By BEN PAYTON, This is Africa, Published October 31, 2016.
As America careens through the final stretch leading to the November 8 presidential election, it is easy to assume that a Hillary Clinton presidency will do little to change current US policies towards Africa. It is equally easy to imagine that a President Donald Trump will tear up the rulebook.
The continent has barely been mentioned by either candidate during the campaign. Whoever wins will have many other priorities and will not spend much time developing commercial ties with Africa.
Even so, the next president will have to make choices on trade, aid and security that will affect millions of lives across the region. There is certainly more scope for drastic – and perhaps destructive – change under Trump, the renegade Republican candidate.
In practice, the differences between the candidates on Africa policy are probably smaller than they appear.
Preferential trade arrangements face an uncertain future
The president decides which countries receive duty-free and quota-free access to the US market under the African Growth and Opportunity Act (AGOA). African leaders will be reassured by Clinton’s frequent praise for the legislation, and concerned by Trump’s pledge to scrap trade deals that hurt American manufacturers.
Unlike NAFTA or the Trans-Pacific Partnership, AGOA has not been a campaign issue, and Trump would gain little by removing trade benefits from all African countries. Since most African exports to the US are either natural resources or low-value goods, lobby groups rarely argue that AGOA has hit American jobs.
When such pressure does arise, as it did last year when the US poultry industry accused South Africa of unfairly imposing duties on American chicken, Trump would certainly be more likely than Clinton to take an aggressive stance. Yet Clinton would also have to respond to concerns over American jobs, and may well follow President Obama in using the threat of withdrawing AGOA benefits as a negotiating tactic.
Trump is more likely to slash aid
Clinton often emphasises the ‘soft power’ value of aid. US aid to Africa might fluctuate a little during her presidency, new measures on transparency would probably be introduced, but a fundamental shift in approach is hard to foresee. On the other hand, cuts to the $7.1bn package that the US plans to deliver to Africa next year would chime with Trump’s populist rhetoric.
Trump has claimed that “every penny” donated to Africa is “stolen”, and in 2014 he criticised Obama for helping fight Ebola. But he has since acknowledged that aid can stabilise vulnerable countries, and has promised to “lead the way” in Aids relief. So there are some grounds for hope that Trump would not make extreme cuts, even if aid spending is almost certain to fall.
Security the biggest ‘unknown unknown’
There have been no truly large-scale American military interventions south of the Sahara since the disaster of Somalia in 1993. It is inconceivable that this will change under Trump, who is highly critical of nation-building.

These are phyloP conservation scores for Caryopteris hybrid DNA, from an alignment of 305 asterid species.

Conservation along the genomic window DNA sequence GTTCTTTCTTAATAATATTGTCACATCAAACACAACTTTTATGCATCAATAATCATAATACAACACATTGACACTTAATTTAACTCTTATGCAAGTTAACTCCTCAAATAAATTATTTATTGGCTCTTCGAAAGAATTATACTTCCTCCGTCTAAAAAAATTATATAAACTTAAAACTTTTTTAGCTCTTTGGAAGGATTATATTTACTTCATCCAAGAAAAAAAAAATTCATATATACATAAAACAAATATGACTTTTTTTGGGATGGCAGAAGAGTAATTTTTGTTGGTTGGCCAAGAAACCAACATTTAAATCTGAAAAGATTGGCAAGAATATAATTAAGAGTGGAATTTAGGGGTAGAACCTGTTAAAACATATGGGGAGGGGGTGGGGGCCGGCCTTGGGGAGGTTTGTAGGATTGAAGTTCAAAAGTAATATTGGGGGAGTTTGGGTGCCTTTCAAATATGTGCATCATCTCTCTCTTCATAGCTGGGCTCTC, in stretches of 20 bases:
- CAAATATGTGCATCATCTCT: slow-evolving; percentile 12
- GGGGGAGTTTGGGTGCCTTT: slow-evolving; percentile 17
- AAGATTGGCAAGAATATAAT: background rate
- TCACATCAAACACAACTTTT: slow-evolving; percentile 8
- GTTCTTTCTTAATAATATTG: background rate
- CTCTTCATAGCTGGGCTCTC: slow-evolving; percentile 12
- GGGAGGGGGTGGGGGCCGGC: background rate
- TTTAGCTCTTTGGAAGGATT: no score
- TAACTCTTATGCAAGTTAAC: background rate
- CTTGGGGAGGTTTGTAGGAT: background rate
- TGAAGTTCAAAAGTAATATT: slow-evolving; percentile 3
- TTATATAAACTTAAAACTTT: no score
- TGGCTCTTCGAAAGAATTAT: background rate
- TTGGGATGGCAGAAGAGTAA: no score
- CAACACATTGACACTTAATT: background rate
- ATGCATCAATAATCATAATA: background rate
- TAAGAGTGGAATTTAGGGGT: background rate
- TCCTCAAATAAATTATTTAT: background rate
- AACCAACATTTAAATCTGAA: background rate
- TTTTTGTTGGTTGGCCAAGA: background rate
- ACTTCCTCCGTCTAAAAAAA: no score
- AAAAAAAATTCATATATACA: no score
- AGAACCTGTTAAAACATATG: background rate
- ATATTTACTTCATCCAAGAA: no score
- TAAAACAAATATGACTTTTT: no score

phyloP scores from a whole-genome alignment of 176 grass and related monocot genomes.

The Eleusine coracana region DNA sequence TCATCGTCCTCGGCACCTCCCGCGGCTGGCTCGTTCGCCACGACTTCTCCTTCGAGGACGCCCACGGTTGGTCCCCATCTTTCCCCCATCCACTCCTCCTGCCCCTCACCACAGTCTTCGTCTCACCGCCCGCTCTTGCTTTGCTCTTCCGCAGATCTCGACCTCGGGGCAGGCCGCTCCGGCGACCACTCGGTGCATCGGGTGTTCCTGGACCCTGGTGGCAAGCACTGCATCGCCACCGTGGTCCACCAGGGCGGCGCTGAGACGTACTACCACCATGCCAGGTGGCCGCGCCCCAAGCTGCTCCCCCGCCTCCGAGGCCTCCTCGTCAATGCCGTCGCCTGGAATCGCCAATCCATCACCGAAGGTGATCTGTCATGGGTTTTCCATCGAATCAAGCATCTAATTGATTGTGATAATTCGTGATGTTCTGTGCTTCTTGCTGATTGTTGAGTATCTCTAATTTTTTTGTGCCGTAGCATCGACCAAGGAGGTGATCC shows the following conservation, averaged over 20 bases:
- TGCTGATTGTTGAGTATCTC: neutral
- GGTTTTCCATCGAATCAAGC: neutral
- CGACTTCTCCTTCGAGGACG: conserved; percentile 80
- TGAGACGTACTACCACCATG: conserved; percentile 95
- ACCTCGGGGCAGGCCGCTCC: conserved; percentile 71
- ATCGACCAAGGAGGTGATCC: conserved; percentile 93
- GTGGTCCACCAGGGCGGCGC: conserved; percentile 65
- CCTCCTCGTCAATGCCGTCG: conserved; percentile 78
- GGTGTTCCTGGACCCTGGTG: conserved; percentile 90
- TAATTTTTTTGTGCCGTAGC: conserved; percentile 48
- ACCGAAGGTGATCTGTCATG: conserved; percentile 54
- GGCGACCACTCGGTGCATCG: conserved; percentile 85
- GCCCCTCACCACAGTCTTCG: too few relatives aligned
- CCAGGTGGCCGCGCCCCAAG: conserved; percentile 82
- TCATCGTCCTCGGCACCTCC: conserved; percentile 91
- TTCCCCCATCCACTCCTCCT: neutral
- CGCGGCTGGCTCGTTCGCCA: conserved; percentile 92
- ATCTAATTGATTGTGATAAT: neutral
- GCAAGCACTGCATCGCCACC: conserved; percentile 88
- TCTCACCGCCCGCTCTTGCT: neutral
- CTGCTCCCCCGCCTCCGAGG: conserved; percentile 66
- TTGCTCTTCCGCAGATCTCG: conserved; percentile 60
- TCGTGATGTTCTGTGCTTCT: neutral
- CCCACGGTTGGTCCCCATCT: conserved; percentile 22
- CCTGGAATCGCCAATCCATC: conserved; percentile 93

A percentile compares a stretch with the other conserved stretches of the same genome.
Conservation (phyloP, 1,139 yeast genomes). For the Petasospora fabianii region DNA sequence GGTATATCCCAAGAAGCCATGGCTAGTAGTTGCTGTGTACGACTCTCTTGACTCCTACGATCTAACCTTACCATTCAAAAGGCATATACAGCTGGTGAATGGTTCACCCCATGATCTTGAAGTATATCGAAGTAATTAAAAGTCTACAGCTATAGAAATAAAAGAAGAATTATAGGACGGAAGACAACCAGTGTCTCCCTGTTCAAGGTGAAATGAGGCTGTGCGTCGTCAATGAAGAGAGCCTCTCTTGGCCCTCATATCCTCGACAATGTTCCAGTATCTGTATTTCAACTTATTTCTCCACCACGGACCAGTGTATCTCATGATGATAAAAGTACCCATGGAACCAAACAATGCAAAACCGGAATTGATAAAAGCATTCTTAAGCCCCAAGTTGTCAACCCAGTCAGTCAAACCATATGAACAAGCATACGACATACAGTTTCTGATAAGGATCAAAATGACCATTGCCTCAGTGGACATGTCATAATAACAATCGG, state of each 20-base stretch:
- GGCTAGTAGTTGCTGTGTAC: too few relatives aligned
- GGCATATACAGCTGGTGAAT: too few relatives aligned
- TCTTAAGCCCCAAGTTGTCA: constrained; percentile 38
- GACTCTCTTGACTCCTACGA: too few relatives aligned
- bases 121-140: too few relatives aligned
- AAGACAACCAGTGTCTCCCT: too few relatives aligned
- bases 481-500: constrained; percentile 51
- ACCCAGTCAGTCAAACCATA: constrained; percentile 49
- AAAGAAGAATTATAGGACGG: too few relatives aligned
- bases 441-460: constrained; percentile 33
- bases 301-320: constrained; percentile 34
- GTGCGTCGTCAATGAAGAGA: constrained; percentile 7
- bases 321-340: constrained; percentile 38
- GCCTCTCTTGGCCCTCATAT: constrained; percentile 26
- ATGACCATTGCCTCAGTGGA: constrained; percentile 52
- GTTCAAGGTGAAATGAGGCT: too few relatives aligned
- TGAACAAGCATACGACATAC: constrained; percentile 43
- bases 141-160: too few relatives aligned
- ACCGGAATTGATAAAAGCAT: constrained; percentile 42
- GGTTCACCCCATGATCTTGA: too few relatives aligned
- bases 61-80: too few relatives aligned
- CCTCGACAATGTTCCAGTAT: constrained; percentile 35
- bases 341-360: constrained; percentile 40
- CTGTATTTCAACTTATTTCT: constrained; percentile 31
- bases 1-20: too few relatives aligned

Clinton recognises the diplomatic benefits of providing security assistance, having helped establish the mission to hunt Lord’s Resistance Army fighters in Central Africa.
Yet there is a limit to how far she would go in responding to a crisis, such as renewed civil war in Democratic Republic of Congo precipitated by President Joseph Kabila’s refusal to step down. Amid domestic opposition in the US, she would be almost as unlikely as Trump to commit to peace enforcement on the continent.
The major difference in how the candidates tackle Isis-allied groups in the Sahel and the Horn may well be in how much bravado they display. But there is a decent chance that Trump’s desire to flaunt his toughness in combatting terrorists would have dangerous consequences for Africa. In particular, his proposal to ban immigration from countries affected by terrorism threatens to exclude African migrants from the US jobs market.
Continuity is not guaranteed, even under Clinton
Clinton is clearly more able to make informed judgements than Trump on the trade, aid and security issues that affect Africa. She visited 24 African countries as secretary of state.
In contrast, Trump’s engagement with the continent is limited to a handful of posts on Twitter. And Clinton’s diplomatic experience will help her forge bonds with African leaders, whereas Trump’s habit of making racially insensitive comments will surely be a hindrance.
Whether this actually translates into major policy differences is harder to judge. It is likely that Trump will be restrained – to some extent – by career officials in the State Department from implementing radical changes to US Africa policy. Even if he is genuinely determined to cut aid and rewrite trade relations, other more pressing priorities are likely to get in the way.
If Clinton wins, aid will continue to flow, African presidents will still be invited to Washington, and the US will carry on providing security assistance. But she will also face constraints. The cry of ‘America first’ may not be quite loud enough to put Trump in the White House – but the pressures of domestic politics will affect the choices a President Clinton makes on Africa. Ben Payton is head of Africa at risk advisory firm Verisk Maplecroft. Source: This is Africa.